DC: I don’t think there’s much hope of pushing a green, or people-centred, agenda while the current lot are in charge. The corporate lobby certainly have the ear of the Labour Party who are only too eager to please, so it’s no surprise that there has been an entrenchment of private tyranny since Labour came to power in May 1997. When the state ideology is the pursuit of global capitalism, it’s hardly surprising that the two major parties are essentially barely distinguishable wings of the Business Party. I hope that trades unions – decimated though they are after decades of Thatcherism/Majorism/Blairism – can find increasing confidence to dissociate themselves from what passes for Labour policy. Hopefully, there are enough committed people inside the Labour Party and trades unions who will pursue a green agenda, which after all, is as much about social justice as well as a healthy environment.
MP: After Gothenburg and Genoa, do you think that anti-corporate activists and the new social movements need to modify their tactics, and if so, how?
DC: I think that the same tactics of non-violent protest and making trouble for authority have to continue and be strengthened. I worry for the personal safety of those who are brave enough to participate in future demonstrations. Tyrannical authority will attempt to crush dissent in the usual time-honoured fashion: by brutality, intimidation and fear. There needs to be effort on many varied fronts. Boosting ‘alternative’ media; campaigns to raise the issue of the massive public subsidies, benefits and tax loopholes doled out to transnational corporations and international investors; education to counter state-corporate propaganda; consumer pressure on companies to adopt measures that promote sustainability. Perhaps we should be encouraging more people to boycott elections, just as many people did earlier this year. Tony Blair was re-elected on only 25% of the vote. What if it had been only 10% or 5%? What does it take to make the government’s ‘power’ so obviously illegitimate? Now there’s a challenge for activists.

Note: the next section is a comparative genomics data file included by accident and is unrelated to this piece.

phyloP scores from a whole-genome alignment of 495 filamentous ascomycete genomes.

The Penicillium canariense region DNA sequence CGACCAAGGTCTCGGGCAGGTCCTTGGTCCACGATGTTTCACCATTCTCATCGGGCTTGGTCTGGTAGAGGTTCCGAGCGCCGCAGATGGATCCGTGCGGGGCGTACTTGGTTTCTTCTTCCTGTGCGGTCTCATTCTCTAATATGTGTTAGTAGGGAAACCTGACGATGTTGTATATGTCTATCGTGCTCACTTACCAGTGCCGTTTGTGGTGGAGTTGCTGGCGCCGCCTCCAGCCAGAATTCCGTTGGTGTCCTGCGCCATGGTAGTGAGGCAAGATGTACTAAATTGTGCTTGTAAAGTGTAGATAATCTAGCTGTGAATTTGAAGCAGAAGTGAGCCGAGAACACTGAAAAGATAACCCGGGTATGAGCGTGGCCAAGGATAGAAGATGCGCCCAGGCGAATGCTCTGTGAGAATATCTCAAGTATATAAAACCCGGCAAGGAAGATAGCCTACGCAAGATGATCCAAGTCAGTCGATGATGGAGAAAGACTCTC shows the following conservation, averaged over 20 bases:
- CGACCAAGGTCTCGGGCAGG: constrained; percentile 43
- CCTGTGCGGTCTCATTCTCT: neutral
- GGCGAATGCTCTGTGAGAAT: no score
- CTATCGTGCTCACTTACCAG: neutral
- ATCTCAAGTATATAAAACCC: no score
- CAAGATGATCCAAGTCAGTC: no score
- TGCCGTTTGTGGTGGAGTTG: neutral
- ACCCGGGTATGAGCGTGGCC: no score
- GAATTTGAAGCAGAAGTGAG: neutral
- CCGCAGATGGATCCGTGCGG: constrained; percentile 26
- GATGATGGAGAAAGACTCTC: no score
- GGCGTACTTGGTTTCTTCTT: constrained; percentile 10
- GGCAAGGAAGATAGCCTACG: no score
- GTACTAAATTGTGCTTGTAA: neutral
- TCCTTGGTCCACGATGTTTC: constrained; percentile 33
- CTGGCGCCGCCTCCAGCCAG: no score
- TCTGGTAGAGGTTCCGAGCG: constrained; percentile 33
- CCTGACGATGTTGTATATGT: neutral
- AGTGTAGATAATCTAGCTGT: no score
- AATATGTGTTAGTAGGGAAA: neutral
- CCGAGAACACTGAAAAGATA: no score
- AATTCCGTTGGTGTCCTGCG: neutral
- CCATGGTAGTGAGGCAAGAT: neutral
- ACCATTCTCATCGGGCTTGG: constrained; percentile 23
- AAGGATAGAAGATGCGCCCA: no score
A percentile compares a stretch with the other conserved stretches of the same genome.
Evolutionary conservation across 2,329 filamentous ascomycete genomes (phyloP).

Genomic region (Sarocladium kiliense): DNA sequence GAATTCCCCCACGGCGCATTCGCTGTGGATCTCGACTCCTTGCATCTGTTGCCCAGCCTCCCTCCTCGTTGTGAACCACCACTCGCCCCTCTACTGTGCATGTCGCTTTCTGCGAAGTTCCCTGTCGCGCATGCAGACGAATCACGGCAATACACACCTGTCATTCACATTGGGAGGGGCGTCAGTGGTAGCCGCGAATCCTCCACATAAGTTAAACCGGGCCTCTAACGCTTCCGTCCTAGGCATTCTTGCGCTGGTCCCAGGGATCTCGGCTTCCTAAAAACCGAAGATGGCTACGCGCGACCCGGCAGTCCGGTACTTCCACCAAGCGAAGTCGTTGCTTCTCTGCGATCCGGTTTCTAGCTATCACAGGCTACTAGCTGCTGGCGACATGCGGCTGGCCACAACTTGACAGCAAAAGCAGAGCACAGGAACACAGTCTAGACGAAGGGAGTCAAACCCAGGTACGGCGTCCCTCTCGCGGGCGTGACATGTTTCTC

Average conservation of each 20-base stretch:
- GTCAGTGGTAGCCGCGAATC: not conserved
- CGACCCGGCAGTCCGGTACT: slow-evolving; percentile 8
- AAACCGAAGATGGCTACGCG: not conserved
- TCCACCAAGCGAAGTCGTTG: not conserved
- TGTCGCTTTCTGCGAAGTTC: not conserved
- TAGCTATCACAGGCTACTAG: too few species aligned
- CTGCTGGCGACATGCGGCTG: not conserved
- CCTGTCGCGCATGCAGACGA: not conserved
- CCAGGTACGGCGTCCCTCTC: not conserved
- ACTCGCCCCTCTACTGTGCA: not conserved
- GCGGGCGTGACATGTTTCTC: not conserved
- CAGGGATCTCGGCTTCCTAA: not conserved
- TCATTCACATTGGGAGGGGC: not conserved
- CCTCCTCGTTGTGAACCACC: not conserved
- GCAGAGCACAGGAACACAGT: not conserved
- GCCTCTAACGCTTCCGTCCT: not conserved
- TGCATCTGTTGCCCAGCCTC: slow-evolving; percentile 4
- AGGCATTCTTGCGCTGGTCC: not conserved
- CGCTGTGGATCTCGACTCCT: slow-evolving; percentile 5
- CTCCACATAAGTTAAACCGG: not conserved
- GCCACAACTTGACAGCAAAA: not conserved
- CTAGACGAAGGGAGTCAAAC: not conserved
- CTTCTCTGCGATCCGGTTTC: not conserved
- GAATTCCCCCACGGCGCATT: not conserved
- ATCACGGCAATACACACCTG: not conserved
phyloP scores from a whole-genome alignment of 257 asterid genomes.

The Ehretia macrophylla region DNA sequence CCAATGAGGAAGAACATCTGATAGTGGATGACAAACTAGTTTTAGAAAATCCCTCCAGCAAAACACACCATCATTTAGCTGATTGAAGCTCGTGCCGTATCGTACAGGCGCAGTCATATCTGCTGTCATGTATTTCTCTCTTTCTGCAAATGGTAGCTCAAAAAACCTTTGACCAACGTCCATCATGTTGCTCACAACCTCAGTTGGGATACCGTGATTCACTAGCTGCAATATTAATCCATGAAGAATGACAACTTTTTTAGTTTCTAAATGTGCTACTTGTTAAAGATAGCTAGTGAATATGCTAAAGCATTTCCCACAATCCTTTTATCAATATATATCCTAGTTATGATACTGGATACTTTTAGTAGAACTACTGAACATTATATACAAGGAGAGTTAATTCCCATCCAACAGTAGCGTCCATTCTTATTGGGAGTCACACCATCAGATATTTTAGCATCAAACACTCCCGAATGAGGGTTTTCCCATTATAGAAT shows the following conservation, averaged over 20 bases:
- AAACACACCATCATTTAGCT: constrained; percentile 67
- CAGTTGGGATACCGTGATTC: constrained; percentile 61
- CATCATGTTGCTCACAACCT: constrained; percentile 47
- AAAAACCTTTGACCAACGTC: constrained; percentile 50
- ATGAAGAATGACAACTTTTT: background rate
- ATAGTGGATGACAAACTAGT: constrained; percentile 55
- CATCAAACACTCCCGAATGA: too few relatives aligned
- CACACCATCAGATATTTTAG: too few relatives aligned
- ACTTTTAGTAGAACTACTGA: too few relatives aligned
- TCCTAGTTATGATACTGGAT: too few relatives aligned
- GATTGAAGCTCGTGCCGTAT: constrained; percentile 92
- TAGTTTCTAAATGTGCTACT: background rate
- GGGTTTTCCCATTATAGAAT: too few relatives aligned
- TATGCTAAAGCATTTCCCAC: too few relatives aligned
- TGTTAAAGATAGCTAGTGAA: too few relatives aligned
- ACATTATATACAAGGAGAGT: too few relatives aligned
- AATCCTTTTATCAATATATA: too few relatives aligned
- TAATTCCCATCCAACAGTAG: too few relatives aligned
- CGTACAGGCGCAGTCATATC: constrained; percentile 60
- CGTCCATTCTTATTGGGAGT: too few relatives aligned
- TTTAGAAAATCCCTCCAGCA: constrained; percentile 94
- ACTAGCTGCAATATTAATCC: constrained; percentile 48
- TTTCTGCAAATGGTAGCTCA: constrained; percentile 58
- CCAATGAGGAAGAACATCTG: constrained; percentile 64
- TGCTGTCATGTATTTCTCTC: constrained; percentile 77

Green activist Helena Norberg-Hodge talks of the twin approach of peaceful resistance and renewal. She’s right. We’ve seen some of the resistance at the big demos – even more so at even bigger demos in countries of the South such as Brazil, Mexico and India. ‘Renewal’ means developing alternative grassroots structures, building coalitions that promote democracy, accountability, equity and so on. Developing local networks for production and consumption of fresh, wholesome food, for instance. Campaigning for empty and dilapidated properties to be converted or renovated into affordable homes for the homeless. Demanding reform of land ownership – a hot topic in parts of Scotland.
More people have to get involved in engaging with these issues. We need to challenge the status quo, question authority at all times and promote compassion for our fellow creatures, human and otherwise. How we best do all that is an age-old problem to which there are no easy answers.
Private Planet by David Cromwell is published by Jon Carpenter, price £12.99.